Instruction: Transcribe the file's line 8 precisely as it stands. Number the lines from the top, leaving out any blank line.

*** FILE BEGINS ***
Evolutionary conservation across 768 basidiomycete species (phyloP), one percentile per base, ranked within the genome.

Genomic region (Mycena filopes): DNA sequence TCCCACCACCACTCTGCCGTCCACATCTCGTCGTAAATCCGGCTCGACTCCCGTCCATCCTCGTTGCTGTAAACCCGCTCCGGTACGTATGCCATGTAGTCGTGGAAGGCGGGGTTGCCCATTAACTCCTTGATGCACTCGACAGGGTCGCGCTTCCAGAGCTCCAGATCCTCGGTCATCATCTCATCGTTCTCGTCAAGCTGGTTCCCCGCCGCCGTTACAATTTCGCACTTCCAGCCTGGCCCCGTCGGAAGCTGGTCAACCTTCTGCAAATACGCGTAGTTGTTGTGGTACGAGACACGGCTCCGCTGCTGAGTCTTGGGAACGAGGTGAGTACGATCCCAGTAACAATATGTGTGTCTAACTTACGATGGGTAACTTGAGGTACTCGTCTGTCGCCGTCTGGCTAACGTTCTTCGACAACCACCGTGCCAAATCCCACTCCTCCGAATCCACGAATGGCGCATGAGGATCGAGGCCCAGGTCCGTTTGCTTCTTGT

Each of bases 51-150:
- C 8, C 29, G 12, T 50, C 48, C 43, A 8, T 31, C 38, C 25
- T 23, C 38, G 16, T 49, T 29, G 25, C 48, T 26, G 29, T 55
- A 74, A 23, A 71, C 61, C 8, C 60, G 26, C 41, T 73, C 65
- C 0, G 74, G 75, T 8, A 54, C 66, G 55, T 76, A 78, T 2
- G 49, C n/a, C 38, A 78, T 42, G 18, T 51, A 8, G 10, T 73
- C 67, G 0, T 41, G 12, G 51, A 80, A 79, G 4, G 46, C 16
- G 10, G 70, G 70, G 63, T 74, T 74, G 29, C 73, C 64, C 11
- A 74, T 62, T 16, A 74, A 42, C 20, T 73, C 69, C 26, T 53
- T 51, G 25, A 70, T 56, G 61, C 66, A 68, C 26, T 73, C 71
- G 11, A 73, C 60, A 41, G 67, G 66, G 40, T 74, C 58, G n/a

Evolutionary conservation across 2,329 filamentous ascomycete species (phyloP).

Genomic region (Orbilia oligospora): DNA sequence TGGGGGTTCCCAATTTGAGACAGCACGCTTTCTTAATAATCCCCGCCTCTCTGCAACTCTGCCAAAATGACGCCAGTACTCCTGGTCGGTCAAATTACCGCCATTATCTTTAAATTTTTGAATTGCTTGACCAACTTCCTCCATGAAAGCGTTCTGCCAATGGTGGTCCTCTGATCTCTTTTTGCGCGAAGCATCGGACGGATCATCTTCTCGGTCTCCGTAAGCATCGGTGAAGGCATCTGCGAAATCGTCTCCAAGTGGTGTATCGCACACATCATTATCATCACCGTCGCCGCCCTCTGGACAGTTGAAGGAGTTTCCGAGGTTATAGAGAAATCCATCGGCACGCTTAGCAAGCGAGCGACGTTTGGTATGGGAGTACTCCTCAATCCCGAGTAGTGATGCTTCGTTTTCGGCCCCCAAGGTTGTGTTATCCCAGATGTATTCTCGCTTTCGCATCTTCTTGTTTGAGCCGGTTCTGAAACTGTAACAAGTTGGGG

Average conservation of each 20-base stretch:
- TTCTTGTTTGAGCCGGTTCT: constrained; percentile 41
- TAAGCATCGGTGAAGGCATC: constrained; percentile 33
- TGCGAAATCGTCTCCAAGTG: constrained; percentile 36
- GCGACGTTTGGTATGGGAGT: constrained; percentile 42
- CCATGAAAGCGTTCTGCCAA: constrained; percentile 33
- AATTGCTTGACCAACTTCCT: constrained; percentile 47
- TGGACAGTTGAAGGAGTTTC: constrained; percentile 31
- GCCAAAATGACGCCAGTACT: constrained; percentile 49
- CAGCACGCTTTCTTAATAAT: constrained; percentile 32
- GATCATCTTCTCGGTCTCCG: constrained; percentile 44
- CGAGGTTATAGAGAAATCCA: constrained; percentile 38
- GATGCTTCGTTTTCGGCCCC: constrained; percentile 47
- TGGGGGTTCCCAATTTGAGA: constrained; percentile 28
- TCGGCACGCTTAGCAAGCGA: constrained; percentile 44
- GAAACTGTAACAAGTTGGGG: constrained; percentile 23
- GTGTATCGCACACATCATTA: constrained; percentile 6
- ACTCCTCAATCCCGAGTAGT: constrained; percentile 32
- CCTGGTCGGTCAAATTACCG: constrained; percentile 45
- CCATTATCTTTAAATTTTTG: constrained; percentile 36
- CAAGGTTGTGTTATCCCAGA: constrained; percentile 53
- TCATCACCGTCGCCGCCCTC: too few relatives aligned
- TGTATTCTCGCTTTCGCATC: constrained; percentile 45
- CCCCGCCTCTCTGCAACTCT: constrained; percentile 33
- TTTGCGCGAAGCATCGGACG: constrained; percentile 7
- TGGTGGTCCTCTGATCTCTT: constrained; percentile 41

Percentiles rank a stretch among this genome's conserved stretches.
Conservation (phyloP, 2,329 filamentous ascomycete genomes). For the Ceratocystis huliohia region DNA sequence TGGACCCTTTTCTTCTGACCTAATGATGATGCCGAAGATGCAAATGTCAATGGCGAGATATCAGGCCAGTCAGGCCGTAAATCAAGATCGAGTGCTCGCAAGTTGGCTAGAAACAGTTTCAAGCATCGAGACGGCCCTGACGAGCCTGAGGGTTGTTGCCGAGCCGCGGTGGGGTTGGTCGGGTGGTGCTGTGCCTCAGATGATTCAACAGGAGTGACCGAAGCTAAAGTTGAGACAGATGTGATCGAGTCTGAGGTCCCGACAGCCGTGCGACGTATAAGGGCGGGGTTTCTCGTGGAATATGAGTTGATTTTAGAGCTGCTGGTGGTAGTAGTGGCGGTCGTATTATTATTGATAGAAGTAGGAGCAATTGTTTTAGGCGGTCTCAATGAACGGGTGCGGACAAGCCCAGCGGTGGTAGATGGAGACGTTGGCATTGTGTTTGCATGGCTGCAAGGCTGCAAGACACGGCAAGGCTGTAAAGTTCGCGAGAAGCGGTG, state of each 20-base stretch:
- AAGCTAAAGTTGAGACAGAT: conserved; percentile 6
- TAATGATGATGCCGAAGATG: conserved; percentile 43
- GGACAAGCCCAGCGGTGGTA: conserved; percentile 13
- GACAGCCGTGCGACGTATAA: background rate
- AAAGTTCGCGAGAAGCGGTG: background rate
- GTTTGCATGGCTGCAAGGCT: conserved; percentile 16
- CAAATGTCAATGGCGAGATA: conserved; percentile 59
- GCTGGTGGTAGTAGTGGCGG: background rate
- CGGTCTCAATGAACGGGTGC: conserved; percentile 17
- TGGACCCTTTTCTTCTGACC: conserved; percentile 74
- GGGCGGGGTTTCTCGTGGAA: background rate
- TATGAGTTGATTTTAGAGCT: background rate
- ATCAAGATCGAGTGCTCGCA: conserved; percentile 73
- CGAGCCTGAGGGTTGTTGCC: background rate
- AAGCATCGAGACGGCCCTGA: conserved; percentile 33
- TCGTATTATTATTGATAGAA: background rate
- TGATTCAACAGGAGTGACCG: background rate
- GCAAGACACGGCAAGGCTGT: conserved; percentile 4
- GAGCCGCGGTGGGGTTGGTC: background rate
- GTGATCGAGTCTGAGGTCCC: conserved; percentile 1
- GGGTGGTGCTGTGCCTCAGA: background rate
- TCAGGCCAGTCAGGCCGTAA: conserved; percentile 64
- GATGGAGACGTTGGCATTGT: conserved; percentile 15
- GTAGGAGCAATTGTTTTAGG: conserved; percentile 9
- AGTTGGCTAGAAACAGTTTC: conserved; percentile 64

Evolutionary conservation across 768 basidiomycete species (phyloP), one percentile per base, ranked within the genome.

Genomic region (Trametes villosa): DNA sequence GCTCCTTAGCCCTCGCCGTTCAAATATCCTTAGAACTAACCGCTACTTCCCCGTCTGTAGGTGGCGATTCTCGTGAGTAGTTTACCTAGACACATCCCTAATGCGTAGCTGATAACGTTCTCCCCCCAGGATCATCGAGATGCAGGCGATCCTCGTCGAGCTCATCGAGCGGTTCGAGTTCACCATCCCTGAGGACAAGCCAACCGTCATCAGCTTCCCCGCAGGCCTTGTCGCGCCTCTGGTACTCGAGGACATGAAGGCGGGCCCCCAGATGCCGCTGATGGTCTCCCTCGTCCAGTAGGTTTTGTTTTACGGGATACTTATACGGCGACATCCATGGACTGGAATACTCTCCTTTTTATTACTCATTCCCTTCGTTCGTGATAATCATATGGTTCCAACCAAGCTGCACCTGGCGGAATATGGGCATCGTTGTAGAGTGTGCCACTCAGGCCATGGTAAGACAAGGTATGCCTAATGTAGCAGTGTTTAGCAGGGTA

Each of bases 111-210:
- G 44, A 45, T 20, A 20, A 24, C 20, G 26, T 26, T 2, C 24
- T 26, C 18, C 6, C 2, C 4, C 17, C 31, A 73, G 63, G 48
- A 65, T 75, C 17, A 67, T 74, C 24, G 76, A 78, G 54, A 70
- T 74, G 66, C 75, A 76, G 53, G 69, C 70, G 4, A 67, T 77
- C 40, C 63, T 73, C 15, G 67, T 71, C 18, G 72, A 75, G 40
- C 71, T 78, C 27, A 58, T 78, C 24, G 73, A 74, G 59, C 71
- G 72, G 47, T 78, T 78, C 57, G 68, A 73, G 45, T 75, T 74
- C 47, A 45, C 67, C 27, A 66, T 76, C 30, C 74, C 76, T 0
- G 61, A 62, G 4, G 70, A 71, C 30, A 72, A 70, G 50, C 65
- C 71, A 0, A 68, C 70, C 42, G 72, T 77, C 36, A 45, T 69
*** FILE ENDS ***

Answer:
- G 49, C n/a, C 38, A 78, T 42, G 18, T 51, A 8, G 10, T 73